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Traffic restrictions lifted following centenary parade which attracted 100,000 spectators

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Northern Ireland Centenary Parade on the Lower Newtownards Road in Belfast on May 28, 2022 (Photo by Kevin Scott for Belfast Telegraph).

Northern Ireland Centenary Parade on the Lower Newtownards Road in Belfast on May 28, 2022 (Photo by Kevin Scott for Belfast Telegraph).

Kevin Scott / Belfast Telegraph

Northern Ireland Centenary Parade on the Lower Newtownards Road in Belfast on May 28, 2022 (Photo by Kevin Scott for Belfast Telegraph)

Northern Ireland Centenary Parade on the Lower Newtownards Road in Belfast on May 28, 2022 (Photo by Kevin Scott for Belfast Telegraph)

Kevin Scott / Belfast Telegraph

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Northern Ireland Centenary Parade on the Lower Newtownards Road in Belfast on May 28, 2022 (Photo by Kevin Scott for Belfast Telegraph).

The Grand Orange Lodge of Ireland Centenary Parade has concluded with all traffic restrictions removed and travel returned to normal.

Area Commander for Belfast, Chief Superintendent Darrin Jones said: “Today’s parade was a huge event with 25,000 participants and approximately 100,000 spectators.

“I would like to thank the organisers of the parade and all who participated and attended for contributing to making the event a success.

“An event of this nature requires extensive logistical management and we worked throughout the day to facilitate travel where possible and ensure roads were reopened and areas returned to normal at the earliest opportunity.”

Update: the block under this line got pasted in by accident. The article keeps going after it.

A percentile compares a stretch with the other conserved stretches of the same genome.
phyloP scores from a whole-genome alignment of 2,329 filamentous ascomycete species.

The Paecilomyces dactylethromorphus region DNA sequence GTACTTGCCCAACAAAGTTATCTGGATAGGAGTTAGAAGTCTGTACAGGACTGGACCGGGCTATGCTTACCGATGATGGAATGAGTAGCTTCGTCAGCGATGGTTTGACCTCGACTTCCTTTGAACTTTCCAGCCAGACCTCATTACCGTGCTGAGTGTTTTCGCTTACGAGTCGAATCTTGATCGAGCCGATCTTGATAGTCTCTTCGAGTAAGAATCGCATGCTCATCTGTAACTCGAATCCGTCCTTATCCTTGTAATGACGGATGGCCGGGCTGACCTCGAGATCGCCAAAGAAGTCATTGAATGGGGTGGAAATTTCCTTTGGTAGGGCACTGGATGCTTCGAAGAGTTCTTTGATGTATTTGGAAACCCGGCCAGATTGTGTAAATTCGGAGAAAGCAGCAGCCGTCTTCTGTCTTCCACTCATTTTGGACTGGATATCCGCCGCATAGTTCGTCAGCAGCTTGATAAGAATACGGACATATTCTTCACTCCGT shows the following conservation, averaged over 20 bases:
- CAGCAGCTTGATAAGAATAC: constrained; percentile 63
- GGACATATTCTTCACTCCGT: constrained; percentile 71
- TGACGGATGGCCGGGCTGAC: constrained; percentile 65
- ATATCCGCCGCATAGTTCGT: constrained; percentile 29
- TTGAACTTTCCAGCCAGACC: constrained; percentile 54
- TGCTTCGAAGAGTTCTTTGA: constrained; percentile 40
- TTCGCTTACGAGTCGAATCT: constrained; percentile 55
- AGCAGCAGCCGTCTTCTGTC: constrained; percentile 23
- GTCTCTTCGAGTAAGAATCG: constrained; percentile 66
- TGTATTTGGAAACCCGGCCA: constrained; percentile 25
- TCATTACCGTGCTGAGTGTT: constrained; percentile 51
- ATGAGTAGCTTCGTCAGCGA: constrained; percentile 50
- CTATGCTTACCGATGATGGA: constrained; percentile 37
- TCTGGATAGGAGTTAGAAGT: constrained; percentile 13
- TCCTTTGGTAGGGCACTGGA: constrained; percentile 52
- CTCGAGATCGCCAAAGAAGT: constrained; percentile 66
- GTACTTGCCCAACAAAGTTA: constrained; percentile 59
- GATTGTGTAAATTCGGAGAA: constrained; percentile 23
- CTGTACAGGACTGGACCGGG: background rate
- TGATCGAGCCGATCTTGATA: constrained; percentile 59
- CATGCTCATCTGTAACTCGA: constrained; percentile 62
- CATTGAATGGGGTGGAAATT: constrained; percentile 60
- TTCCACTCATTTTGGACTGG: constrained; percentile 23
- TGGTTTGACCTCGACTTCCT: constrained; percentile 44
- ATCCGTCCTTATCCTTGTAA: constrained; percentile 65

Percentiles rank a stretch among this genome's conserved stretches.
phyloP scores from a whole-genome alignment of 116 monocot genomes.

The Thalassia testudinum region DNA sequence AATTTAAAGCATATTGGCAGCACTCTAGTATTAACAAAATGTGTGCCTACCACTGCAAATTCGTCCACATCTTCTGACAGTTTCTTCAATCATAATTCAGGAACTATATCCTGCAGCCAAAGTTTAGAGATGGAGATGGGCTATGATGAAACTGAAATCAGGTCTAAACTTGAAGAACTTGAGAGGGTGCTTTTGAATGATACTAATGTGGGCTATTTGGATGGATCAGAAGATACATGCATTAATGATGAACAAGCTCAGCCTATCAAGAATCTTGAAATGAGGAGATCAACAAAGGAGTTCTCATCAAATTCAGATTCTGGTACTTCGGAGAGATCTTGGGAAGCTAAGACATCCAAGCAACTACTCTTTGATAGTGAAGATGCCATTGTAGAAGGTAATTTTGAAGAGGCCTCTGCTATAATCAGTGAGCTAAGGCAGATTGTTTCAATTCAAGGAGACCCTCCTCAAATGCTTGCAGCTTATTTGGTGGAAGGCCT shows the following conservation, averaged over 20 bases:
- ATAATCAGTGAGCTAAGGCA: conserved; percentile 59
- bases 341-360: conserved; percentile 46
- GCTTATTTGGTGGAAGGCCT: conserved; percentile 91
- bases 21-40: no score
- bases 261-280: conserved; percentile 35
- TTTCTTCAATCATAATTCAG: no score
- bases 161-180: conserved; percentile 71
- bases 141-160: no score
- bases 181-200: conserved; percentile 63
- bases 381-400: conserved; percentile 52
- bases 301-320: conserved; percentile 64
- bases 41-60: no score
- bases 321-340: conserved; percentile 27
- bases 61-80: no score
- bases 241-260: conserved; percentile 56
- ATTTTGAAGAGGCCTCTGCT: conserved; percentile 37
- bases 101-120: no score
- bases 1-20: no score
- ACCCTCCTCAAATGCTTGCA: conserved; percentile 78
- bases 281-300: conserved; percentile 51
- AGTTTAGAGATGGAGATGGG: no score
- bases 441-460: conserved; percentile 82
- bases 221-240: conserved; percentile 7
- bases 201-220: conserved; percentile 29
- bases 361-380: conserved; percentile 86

Around 20,000 marchers, with tens of thousands more spectators, thronged Belfast city centre on Saturday to mark 100 years since the creation of Northern Ireland in 1921.

While political deadlock remains, attendees at the centenary event were upbeat and in a relaxed mood as they gathered to celebrate the past, present and future of Northern Ireland.

They said the celebration, delayed by a year, was not overshadowed by the row over the Northern Ireland Protocol.

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However, the post-Brexit arrangements which have paralysed politics in the region were mentioned repeatedly by speakers and others as one of the great threats to the place of Northern Ireland in the UK.

Grand Secretary of the Orange Order, Rev Mervyn Gibson, appealed for unity within unionism, as he hit out at US president Joe Biden and US congressman Richard Neal in his speech at Stormont.

He suggested that "compromise" might be necessary to secure the stability of Northern Ireland, telling the crowd: "We do not live in a world as we would like it to be. We live in a world in the reality of today, with its challenges for this generation."

There were cheers and applause during his speech as he defended the place of Northern Ireland in the UK.


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